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Pedra da Nossa Senhora

Ribeira do Penedo
Cape Verde

Were those carvings made back in 1421, 39 years before the arrival of the Portuguese?
And are they in Malayalam language ?




In 1421, the year when the Great Wall was finished, China sent out a fleet of more than one hundred ships to discover the world.
Reports say they crossed the Indian Ocean from Calicut to the African East Coast - what was not new for Arabo-Swahili, Indian and Chinese captains in the Middle Ages.

They rounded the Cape of Good Hope and went North following the African West Coast.
Then (as always when discoverers come to Cape Verde) a serious storm took them to the arquipelago, presumably to Santo Antão.
And here - as in other places they visited - they left behind "carved stones" (crioulo: rocha scribida) in order to give proof for their presence to later generations of discoverors.

So far the fascinating story told by submarine captain Gavin Menzies in his book 1421 The Year China Discovered the World. He diagnoses the writings on this rocha scribida as Malayalam, the language spoken to date in Kerala, southern India - and in its harbour city of Calicut, where the fleet has started from.

Later Menzies follows the fleet to Greenland, the North Pole (he claims), the Americas, the Magellan streight before it crossed the pacific ocean and found back home to China.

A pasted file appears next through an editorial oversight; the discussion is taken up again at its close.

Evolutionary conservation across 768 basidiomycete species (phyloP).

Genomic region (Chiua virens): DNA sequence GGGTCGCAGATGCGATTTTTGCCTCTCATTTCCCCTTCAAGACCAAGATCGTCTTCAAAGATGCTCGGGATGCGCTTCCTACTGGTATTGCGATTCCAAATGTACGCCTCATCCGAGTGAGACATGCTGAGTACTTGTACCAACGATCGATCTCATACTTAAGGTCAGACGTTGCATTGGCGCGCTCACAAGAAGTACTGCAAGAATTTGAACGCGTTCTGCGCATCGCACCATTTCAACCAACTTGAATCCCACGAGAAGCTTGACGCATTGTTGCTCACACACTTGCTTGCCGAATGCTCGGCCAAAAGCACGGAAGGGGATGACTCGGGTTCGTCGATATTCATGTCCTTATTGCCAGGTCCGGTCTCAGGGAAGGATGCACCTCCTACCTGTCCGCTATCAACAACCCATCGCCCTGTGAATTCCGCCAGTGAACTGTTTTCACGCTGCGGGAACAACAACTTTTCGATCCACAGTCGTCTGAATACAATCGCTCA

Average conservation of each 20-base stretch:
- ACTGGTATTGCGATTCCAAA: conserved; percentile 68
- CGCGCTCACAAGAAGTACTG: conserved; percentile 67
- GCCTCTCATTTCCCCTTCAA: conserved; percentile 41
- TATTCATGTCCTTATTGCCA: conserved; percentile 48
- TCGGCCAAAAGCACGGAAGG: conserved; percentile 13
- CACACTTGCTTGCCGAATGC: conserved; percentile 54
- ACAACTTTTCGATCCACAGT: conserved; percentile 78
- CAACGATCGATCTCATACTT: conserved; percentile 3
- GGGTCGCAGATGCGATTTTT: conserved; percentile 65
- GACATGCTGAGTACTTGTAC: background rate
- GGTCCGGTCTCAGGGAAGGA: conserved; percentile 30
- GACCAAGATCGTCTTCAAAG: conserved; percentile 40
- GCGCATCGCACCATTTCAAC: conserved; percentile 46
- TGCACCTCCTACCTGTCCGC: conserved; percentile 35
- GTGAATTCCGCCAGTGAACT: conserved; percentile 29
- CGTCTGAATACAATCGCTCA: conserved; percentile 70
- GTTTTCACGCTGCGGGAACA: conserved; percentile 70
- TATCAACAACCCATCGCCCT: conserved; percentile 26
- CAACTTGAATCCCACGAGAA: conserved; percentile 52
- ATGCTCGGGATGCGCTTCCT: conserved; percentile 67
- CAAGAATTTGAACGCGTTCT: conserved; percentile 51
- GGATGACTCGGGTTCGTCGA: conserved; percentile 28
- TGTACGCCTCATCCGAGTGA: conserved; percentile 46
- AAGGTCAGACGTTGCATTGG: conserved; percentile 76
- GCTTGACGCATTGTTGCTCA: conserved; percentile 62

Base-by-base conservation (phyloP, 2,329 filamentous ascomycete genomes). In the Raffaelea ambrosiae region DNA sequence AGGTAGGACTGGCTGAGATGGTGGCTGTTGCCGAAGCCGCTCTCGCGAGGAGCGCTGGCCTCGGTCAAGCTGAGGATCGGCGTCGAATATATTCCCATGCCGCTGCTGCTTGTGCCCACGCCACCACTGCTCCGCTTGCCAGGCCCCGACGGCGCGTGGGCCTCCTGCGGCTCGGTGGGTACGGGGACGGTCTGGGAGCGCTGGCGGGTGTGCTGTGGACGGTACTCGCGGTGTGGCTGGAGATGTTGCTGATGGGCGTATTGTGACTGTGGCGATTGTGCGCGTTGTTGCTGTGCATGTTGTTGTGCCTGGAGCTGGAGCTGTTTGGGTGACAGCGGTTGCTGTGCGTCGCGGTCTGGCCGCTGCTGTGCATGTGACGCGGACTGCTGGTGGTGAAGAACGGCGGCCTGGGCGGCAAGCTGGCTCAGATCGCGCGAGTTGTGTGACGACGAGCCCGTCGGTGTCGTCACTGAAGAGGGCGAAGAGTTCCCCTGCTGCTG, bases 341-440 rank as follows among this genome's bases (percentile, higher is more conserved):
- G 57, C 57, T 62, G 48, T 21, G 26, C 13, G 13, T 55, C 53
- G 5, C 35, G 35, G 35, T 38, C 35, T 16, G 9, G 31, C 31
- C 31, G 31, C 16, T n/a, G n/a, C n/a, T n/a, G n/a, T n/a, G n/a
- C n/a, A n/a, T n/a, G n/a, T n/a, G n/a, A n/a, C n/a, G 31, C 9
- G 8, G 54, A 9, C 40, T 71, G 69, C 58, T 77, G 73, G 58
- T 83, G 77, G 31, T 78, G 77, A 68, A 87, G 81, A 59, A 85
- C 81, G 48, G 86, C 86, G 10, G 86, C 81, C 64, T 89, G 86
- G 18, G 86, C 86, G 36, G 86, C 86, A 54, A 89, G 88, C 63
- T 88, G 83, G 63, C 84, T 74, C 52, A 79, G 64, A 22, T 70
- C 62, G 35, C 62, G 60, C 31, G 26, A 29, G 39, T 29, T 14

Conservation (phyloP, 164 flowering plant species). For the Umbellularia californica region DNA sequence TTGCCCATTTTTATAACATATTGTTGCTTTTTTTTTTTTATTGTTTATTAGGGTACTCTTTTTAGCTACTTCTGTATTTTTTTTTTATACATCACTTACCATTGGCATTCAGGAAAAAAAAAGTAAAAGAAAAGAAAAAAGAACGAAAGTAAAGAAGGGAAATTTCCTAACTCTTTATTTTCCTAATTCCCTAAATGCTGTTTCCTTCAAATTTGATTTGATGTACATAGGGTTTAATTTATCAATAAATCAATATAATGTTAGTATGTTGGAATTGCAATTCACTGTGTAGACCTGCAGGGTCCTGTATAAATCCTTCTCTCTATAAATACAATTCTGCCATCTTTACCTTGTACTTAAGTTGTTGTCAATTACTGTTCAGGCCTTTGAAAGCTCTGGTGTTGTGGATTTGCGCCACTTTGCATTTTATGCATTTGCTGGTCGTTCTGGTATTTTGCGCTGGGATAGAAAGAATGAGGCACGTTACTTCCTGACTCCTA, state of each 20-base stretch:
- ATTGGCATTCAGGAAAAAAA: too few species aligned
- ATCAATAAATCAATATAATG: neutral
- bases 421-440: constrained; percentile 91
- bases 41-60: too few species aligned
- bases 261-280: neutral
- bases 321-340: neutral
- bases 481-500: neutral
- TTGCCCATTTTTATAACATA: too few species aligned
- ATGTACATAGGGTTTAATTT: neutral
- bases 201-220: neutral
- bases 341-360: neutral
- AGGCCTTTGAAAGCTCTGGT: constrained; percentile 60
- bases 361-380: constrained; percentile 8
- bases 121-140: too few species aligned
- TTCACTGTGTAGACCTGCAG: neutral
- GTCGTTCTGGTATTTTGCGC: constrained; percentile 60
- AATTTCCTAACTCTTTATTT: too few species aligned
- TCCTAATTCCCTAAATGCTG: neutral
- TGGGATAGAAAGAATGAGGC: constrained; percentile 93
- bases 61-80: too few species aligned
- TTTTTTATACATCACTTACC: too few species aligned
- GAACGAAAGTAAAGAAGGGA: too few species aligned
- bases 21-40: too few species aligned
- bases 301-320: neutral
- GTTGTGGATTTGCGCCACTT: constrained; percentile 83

Some of the stories are astonishingly alike what was told for ages around the Atlantic - long before Columbus set sails in 1492.

The name Pedra da Nossa Senhora stems from catholic interpretations of the writings as a first document of Portuguese sailors setting foot on Santo Antao Island. The central part with the cross documents the death of a portuguese sailor.

How to get there?
Have a look at our map of Santo Antão and go to the round-about next to Pontinha de Janela. 10 min of walk over the mule-track river-up takes you to the place.


If you go for historical evidence, most likely you will not belief in Menzie's story. Reknown historians argue that none of his findings are new and that his way to combine the facts in a thrilling story is highly speculative and can not stand scrutiny by scholars.
e.g.: The carvings were identified as something like "Malayalam" by an employee of the Bank of India, not by any linguist or historian. Why so? India has excellent historians and linguists by the hundred!

My personal opinion goes to two extremes:
- isn't it wonderful food for thought, sweet and sour, full of phantasy, even if wrong?
- if this is the way, submarine captains draw conclusions in their leasure time ... how dangerous are they at work?

Pitt Reitmaier

  update: 31.03.2010